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Over the course of 20 seasons with the Los Angeles Lakers, the late, great Kobe Bryant was easily one of the most competitive players the NBA has ever seen. And just like his idol and mentor, Michael Jordan, that competitiveness spilled over into everything he did in life and actually began long before he donned the purple and gold, as evidenced by an incredible story involving a stuffed blue elephant during a class trip while the five-time NBA champ was still in high school.

Kobe Bryant’s desire to be the best helped him become one of the greatest players in NBA history

There’s no denying that Kobe Bryant was already a talented basketball player when he joined the Lakers in 1996. He was an All-American at Lower Merion High School and just the sixth player to jump straight from high school to the NBA. But every single player in the NBA is blessed with talent. That’s how they get to the league in the first place. But what separates those generational superstars like Kobe and MJ is their willingness to put in the extra work, which Bryant certainly did throughout his career.

Always wanting to get better each and every day, which he later dubbed the “Mamba Mentality,” Kobe Bryant was always willing to go the extra mile to be the best possible player he could be, and that work certainly paid off. In 20 seasons with the Lakers, he was a five-time NBA champion, a two-time NBA Finals MVP, an 18-time All-Star, a four-time All-Star Game MVP, a 15-time All-NBA selection, a 12-time All-Defensive selection, a two-time scoring champion, and an NBA MVP.

Numerous stories of the competitive nature of the ‘Black Mamba’ were told at his memorial

Following the tragic death of Kobe Bryant this past January, numerous stories of his competitiveness were told during the public memorial at Staples Center in February.

Michael Jordan told a number of great stories at the memorial, including one of the time Kobe challenged him when Phil Jackson invited His Airness to a Lakers practice. Shaquille O’Neal, with whom Kobe had a very volatile relationship at times, said that he and Bryant constantly discussed work ethic as Bryant felt Shaq didn’t have enough of it. Kobe’s longtime agent and current Lakers GM Rob Pelinka spoke on how he beat Bryant in tennis, which led Kobe to take private lessons before their next meeting as he didn’t want to lose again.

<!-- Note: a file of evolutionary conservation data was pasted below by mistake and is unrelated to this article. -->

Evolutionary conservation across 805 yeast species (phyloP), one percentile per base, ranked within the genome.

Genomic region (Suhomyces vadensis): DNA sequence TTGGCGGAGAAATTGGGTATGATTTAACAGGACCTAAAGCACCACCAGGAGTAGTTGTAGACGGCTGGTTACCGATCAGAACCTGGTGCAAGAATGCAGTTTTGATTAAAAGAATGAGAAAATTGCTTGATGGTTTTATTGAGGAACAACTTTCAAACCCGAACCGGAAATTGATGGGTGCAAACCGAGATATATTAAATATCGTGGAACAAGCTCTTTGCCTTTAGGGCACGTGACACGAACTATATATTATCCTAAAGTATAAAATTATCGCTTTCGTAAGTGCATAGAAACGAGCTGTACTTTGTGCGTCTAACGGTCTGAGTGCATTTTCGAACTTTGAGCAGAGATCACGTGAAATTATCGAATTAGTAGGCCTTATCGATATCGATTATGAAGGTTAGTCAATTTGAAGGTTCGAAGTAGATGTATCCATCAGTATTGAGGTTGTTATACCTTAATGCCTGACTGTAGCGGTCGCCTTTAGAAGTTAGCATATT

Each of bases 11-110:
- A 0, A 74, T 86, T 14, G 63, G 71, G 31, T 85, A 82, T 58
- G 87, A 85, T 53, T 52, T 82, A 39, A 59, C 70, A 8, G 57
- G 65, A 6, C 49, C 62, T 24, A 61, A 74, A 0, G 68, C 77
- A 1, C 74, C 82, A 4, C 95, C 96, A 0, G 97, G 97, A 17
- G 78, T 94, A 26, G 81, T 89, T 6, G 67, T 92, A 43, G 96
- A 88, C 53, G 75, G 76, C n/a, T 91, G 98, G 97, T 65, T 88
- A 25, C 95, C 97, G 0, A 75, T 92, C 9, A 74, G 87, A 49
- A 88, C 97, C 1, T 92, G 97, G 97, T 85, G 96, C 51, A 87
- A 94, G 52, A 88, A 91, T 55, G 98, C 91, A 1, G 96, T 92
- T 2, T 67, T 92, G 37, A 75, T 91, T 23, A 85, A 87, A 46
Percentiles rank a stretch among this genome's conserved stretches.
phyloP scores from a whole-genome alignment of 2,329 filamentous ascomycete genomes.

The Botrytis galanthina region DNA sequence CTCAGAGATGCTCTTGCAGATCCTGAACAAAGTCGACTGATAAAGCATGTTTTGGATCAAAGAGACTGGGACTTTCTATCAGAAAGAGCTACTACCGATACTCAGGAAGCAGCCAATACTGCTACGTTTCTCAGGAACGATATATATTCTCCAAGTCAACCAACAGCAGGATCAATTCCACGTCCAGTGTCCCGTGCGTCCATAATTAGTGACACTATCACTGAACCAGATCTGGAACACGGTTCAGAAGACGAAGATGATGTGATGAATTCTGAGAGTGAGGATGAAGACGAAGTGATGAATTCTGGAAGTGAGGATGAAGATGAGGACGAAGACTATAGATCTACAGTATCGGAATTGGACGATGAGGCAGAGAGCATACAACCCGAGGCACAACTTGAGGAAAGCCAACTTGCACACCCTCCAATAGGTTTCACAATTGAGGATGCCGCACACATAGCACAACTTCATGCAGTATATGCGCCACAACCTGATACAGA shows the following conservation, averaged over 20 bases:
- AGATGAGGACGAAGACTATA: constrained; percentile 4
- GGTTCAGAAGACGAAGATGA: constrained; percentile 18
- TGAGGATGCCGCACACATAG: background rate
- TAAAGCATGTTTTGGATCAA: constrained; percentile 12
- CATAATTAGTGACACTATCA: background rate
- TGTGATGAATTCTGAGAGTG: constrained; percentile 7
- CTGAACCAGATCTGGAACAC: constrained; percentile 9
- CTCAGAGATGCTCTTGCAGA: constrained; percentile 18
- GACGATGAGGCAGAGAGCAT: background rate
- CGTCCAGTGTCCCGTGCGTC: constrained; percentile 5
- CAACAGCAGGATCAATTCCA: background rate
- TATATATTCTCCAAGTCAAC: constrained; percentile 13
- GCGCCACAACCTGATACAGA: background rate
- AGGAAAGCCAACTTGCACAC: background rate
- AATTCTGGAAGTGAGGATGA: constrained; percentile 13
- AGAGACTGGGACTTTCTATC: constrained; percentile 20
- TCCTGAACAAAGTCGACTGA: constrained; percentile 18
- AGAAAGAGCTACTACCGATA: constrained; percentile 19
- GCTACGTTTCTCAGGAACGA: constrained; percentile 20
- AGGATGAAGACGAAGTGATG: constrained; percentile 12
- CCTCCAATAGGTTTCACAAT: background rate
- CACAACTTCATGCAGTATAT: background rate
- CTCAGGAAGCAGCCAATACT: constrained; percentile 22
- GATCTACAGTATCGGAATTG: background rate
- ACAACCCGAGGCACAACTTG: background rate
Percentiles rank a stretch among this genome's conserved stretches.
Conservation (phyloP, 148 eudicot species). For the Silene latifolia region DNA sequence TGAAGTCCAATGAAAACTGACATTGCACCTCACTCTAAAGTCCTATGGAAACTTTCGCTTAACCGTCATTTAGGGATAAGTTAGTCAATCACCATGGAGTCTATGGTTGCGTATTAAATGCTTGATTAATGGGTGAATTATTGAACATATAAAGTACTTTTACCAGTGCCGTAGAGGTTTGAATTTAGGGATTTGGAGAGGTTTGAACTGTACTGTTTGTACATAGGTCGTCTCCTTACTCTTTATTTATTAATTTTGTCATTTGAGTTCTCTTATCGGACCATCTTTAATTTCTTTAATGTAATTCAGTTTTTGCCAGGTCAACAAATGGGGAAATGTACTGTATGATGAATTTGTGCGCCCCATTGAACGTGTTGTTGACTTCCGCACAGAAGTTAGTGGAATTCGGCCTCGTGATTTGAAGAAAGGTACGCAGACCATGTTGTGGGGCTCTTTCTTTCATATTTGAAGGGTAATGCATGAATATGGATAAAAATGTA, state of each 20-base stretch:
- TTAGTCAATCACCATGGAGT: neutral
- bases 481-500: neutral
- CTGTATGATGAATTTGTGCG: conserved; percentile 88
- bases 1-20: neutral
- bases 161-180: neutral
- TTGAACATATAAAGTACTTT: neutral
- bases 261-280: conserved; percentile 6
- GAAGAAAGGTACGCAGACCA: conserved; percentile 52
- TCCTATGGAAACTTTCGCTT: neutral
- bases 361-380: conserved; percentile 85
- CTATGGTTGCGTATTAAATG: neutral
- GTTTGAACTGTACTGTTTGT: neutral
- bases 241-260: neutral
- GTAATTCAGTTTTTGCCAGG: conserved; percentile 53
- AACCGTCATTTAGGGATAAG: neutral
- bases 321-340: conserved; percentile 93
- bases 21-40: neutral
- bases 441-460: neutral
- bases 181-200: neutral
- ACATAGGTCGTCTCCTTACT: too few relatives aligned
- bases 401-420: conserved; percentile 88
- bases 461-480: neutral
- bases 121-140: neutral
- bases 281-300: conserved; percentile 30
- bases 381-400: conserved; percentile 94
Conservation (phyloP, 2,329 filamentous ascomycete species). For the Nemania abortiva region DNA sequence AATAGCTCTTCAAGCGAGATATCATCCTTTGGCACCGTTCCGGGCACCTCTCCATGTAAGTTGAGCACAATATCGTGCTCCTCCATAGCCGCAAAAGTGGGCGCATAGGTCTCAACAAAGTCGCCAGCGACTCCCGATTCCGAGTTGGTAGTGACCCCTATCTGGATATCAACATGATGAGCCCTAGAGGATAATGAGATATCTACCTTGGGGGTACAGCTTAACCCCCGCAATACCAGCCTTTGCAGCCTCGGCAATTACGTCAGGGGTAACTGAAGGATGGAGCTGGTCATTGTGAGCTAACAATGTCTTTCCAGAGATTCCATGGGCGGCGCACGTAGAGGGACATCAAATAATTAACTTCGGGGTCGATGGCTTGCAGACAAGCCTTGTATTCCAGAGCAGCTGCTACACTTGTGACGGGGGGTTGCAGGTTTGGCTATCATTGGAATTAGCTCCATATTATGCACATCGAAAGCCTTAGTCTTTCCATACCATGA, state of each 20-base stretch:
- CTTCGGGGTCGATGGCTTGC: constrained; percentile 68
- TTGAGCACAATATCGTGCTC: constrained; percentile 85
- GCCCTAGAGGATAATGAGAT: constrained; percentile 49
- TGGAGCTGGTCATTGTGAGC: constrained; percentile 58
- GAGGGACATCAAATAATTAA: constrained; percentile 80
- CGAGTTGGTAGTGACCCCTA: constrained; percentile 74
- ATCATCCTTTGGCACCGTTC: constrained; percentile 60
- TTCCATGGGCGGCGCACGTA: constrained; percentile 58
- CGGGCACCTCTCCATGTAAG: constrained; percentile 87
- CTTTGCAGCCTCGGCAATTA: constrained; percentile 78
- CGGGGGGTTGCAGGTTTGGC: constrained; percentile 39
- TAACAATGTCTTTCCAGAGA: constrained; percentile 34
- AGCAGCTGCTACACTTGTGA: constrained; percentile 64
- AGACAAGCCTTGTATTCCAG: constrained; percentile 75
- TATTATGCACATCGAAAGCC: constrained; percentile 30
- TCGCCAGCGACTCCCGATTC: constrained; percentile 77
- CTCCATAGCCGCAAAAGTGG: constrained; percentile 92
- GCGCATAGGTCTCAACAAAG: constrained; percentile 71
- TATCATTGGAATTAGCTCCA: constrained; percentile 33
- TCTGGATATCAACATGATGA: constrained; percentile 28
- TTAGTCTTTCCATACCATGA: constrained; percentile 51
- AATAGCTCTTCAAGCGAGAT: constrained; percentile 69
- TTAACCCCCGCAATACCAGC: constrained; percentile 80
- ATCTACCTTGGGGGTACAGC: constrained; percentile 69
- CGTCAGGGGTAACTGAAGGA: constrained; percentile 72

Countless stories such as these have been told over the years, perhaps even more so following Bryant’s untimely death, but a story involving a teenage Kobe Bryant and a stuffed blue elephant has recently come to light that shows just how competitive he really was.

The story of Kobe Bryant and the blue elephant

Kobe Bryant
Kobe Bryant | Philippe Lopez/AFP via Getty Images

Why Kobe Bryant Passed on Being Jesus Shuttlesworth in Spike Lee’s ‘He Got Game’

As mentioned, Kobe Bryant had a desire to win at everything long before he put on a Lakers uniform. In an amazing story in his recently-released book, “Three-Ring Circus: Kobe, Shaq, Phil and the Crazy Years of the Lakers Dynasty,” author Jeff Pearlman recounted the time that a teenage Kobe Bryant helped a classmate win a stuffed blue elephant by knocking down free throws during a class trip to an amusement park. The following excerpt shows just how competitive the “Black Mamba” could be:

“On a school trip to Hersheypark, a student named Susan Freedland asked his assistance in helping her win a stuffed animal at a free throw shooting stall. Classmates gathered around, laughing, giggling. But Kobe stoically grabbed a ball, lined up, stared down the rim, and shot — swish.

“Shot again — swish.

“Shot again — swish.

“Susan was handed a blue elephant with green tusks, and thanked Kobe for his assistance. But he wasn’t done. He returned to the game, plunked down another $3.

“Shot again — swish.

“Shot again — swish.

“The man running the booth — agitated, defeated — surrendered another elephant and told Bryant to bug off.

“This wasn’t fun for Kobe. None of it was. It meant something. Being the best. Finding greatness. Refusing to surrender.”

An excerpt from Jeff Pearlman’s “Three-Ring Circus: Kobe, Shaq, Phil and the Crazy Years of the Lakers Dynasty”

Combining the regular season and playoffs, Kobe Bryant made 9,995 free throws in his NBA career. One has to wonder if he was ever thinking about blue elephants while knocking them down.